To strengthen their role in promoting media literacy and countering hate speech, libraries can undertake several key initiatives:

  • Collaboration with educational institutions: Libraries can forge partnerships with teachers at schools and postsecondary institutions to integrate media literacy programs into the curriculum. Working together, they can ensure that students receive consistent and comprehensive education on critical thinking, source evaluation and responsible media consumption.

  • Engaging with community organizations: Collaborating with community organizations, nonprofits and advocacy groups can help libraries develop tailored programs to address specific needs and challenges within the community. By understanding the local context and collaborating with stakeholders, libraries can effectively target hate speech and promote inclusive dialogue.

  • Empowering librarians: Libraries should invest in training librarians to equip them with the skills to teach media literacy effectively. That way, they can engage with patrons in constructive conversations about the media landscape.

  • Utilizing technology: Libraries can leverage technology to enhance media literacy efforts. Options are plenty, ranging from online resources, curated lists of reliable sources and fact-checking tools. Further, libraries could collaborate with tech companies and platforms to promote responsible content creation and consumption, encouraging the development of tools to facilitate media literacy education.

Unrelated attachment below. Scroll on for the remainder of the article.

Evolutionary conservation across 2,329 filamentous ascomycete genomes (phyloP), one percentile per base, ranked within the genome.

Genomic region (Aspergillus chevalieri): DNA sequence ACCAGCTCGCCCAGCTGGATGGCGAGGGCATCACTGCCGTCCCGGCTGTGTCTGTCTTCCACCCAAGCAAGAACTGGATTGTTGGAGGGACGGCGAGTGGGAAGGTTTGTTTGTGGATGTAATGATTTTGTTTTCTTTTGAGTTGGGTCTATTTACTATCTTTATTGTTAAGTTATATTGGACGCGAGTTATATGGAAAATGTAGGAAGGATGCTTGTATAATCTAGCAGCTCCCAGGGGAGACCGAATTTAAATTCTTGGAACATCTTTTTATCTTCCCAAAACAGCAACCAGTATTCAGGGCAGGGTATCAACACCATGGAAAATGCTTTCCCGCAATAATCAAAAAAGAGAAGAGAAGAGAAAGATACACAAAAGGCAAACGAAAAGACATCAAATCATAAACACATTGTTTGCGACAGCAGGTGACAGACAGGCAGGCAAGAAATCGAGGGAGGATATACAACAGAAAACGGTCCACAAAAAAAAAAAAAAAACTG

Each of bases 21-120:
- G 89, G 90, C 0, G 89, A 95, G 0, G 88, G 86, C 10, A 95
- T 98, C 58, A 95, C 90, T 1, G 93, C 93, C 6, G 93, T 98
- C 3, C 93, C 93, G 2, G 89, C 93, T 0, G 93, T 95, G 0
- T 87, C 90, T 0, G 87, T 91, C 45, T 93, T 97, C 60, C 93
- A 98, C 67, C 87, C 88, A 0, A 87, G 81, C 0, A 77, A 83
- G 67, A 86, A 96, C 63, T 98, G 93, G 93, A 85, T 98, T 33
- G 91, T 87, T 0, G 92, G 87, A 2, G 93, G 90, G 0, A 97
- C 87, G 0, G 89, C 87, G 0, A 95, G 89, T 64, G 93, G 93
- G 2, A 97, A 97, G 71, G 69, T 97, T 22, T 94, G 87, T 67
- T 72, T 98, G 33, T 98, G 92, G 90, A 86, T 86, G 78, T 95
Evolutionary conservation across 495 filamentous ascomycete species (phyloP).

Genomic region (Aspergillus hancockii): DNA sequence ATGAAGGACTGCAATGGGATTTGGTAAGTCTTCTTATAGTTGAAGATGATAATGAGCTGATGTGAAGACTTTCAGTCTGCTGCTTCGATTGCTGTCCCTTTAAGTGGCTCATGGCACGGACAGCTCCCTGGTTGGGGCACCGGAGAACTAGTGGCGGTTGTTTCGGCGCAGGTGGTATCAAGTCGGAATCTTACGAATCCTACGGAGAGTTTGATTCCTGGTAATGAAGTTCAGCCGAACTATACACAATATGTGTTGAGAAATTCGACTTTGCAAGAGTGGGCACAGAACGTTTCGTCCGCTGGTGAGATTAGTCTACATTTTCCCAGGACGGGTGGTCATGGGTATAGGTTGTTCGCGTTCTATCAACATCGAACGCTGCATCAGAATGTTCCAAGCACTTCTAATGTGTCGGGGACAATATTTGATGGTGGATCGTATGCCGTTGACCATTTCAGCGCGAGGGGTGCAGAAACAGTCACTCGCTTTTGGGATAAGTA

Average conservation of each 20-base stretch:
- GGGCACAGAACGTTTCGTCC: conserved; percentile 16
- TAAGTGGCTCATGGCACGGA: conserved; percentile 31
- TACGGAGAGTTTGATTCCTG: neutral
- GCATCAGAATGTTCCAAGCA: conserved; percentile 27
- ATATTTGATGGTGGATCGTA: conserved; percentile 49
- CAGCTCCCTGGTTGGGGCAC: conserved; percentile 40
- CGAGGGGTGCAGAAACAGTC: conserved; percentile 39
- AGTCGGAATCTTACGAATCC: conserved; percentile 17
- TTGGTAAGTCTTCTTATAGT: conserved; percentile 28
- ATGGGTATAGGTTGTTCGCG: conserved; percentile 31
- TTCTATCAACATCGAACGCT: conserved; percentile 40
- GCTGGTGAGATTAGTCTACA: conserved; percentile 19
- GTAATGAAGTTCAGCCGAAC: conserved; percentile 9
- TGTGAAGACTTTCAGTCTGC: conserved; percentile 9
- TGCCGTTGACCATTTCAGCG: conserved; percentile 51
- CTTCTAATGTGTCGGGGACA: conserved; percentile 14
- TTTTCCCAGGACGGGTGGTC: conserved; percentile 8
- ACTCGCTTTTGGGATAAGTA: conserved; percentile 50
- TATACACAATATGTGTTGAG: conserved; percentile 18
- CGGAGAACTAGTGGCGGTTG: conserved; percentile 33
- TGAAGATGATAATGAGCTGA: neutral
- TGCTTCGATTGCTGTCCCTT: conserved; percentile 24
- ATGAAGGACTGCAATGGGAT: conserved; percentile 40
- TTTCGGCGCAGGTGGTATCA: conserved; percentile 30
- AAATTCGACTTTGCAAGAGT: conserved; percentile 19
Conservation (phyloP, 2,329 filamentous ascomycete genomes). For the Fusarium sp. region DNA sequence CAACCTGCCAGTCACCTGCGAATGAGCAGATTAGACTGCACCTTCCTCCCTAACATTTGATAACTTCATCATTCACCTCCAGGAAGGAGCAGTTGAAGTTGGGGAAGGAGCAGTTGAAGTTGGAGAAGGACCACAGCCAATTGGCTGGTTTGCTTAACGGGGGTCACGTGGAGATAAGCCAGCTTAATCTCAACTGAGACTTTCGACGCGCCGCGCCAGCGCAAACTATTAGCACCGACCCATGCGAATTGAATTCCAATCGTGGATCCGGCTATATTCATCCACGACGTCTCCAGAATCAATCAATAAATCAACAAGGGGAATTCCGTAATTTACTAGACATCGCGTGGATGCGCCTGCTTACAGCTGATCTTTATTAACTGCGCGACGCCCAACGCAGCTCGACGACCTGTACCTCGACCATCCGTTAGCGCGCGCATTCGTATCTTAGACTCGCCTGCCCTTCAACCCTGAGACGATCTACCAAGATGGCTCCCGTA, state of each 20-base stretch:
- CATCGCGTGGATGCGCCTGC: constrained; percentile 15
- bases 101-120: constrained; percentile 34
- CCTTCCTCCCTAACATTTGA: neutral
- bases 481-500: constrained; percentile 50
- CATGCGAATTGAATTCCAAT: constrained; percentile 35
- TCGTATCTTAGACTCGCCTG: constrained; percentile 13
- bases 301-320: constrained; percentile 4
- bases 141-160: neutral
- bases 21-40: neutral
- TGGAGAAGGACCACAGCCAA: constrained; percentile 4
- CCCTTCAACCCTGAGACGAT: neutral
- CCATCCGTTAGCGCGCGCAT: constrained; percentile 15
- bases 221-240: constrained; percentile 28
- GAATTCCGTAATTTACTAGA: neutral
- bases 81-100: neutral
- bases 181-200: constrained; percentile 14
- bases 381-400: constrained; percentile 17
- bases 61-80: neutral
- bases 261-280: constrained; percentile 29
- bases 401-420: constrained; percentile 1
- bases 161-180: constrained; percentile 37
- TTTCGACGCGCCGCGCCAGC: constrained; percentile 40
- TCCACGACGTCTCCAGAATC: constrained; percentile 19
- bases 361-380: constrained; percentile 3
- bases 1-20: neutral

• Collaboration with media organizations: Libraries can partner with media organizations to promote media literacy and responsible journalism. By hosting workshops and panel discussions featuring journalists, editors and other media professionals, libraries can provide insights into the media industry and foster dialogue between media creators and consumers. Such collaborations can help libraries stay updated on the latest media trends and challenges.

  • Evaluation and research: By evaluating the outcomes of media literacy programs, libraries can refine their approaches and develop evidence-based strategies for countering hate speech and fostering inclusive communities. Sharing research findings and best practices can also contribute to addressing the challenges of misinformation and hate speech.

Undeniably, libraries empower and engage individuals by giving them access to information and education, and providing them with safe spaces.

In doing so, they also challenge biases, foster understanding and counter hate speech. With effective partnerships, the right technology and properly trained staff, libraries can make a real difference.

Let us know what your library is doing to foster media literacy skills in your community, and learn more about PressReader for libraries.